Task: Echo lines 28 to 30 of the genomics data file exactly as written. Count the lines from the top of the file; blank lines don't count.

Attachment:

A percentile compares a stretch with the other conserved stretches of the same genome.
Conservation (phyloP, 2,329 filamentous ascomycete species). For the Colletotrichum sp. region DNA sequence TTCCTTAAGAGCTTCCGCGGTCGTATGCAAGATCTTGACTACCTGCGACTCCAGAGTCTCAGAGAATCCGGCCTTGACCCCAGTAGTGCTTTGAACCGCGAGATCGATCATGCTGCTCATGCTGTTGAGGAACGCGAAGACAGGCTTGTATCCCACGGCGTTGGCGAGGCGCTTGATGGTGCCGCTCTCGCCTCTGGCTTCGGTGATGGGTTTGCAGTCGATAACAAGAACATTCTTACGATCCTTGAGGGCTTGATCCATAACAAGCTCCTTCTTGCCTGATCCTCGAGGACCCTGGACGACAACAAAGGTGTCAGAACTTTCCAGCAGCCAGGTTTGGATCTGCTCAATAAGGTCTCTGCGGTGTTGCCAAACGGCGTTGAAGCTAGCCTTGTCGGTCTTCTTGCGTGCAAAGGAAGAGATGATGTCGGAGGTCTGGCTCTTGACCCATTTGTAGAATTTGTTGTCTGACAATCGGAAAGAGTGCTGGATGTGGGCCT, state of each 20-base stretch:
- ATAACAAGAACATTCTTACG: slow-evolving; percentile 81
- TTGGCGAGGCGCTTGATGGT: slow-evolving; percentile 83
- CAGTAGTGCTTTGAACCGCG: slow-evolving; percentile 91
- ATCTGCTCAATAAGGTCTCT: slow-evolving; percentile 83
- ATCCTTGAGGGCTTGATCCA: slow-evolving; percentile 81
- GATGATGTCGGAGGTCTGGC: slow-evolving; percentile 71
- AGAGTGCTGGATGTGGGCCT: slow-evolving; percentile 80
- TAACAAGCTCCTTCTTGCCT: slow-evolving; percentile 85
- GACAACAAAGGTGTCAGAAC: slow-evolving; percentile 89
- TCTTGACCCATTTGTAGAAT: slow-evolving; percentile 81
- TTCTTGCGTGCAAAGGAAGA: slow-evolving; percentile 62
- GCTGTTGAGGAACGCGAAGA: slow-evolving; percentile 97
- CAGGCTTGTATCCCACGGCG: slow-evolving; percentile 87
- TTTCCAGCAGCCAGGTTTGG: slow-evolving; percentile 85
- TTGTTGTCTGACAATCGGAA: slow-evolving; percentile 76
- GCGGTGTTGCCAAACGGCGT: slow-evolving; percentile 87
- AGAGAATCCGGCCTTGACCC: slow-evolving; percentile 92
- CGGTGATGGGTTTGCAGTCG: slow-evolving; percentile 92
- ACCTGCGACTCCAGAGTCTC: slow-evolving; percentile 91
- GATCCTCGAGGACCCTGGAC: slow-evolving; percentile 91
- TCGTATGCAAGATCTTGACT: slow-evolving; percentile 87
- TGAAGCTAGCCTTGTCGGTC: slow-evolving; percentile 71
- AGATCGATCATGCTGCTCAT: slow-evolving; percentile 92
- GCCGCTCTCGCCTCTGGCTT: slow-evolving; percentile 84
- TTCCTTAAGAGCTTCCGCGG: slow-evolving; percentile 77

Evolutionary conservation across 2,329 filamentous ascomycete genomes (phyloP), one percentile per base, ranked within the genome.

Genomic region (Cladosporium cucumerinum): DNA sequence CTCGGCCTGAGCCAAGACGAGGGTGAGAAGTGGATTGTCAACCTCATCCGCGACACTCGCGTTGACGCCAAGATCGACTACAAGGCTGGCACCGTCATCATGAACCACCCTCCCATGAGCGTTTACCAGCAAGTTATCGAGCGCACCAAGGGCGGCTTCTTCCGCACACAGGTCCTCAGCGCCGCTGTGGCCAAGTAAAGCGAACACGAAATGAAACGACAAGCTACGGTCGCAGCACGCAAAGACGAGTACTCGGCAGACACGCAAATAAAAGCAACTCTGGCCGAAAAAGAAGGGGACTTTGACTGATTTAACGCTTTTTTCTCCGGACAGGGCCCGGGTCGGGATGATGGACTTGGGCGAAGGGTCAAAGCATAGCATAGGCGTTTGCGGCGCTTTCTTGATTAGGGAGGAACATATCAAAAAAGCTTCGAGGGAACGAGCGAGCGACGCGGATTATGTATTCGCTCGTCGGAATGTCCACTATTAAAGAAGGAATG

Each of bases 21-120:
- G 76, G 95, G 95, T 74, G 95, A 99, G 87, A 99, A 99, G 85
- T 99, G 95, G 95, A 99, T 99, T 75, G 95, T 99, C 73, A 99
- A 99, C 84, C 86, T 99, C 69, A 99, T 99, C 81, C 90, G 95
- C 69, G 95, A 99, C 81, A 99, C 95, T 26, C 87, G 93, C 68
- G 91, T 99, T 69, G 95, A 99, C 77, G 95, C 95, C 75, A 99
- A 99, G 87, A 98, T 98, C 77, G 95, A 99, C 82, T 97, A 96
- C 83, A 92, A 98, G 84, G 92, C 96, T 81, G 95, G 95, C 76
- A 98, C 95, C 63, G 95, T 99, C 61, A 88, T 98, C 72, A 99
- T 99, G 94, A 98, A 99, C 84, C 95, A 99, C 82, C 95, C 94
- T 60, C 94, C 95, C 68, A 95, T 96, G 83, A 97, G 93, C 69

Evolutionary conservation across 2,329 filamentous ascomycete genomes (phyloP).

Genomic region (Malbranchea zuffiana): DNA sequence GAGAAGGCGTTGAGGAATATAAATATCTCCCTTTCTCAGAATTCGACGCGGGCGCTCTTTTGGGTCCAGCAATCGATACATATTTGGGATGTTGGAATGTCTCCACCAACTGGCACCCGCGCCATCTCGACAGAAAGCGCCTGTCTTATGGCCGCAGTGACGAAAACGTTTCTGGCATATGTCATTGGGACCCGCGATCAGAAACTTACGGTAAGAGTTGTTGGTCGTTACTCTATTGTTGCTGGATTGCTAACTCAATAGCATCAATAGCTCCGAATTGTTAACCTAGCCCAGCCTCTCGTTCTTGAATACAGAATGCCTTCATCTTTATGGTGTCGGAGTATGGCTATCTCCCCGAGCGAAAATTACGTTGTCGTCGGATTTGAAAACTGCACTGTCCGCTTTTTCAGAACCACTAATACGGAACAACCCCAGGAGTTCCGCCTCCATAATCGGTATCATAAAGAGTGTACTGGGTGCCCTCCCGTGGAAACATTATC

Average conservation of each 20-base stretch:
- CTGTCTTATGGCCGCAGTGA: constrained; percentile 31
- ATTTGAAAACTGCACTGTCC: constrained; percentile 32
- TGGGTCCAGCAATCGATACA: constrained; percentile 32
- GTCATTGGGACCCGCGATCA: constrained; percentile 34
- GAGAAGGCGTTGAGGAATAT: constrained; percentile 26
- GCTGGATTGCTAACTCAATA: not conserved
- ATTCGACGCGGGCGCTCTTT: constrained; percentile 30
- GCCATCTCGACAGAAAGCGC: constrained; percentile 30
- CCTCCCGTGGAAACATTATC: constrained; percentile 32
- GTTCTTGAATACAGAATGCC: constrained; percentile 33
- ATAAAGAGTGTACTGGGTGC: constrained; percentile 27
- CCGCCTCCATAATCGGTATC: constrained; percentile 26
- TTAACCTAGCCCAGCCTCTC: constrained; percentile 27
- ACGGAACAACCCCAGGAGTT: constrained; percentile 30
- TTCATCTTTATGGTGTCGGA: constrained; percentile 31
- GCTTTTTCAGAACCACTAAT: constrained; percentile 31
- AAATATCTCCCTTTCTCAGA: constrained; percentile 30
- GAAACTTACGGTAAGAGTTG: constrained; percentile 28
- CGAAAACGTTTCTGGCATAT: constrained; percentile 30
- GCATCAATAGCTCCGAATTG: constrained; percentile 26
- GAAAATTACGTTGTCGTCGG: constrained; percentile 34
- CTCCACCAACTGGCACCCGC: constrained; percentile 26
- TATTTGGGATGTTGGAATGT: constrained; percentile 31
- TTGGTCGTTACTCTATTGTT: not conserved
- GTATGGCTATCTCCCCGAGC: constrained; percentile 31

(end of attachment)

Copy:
Evolutionary conservation across 2,329 filamentous ascomycete genomes (phyloP), one percentile per base, ranked within the genome.

Genomic region (Cladosporium cucumerinum): DNA sequence CTCGGCCTGAGCCAAGACGAGGGTGAGAAGTGGATTGTCAACCTCATCCGCGACACTCGCGTTGACGCCAAGATCGACTACAAGGCTGGCACCGTCATCATGAACCACCCTCCCATGAGCGTTTACCAGCAAGTTATCGAGCGCACCAAGGGCGGCTTCTTCCGCACACAGGTCCTCAGCGCCGCTGTGGCCAAGTAAAGCGAACACGAAATGAAACGACAAGCTACGGTCGCAGCACGCAAAGACGAGTACTCGGCAGACACGCAAATAAAAGCAACTCTGGCCGAAAAAGAAGGGGACTTTGACTGATTTAACGCTTTTTTCTCCGGACAGGGCCCGGGTCGGGATGATGGACTTGGGCGAAGGGTCAAAGCATAGCATAGGCGTTTGCGGCGCTTTCTTGATTAGGGAGGAACATATCAAAAAAGCTTCGAGGGAACGAGCGAGCGACGCGGATTATGTATTCGCTCGTCGGAATGTCCACTATTAAAGAAGGAATG

Each of bases 21-120: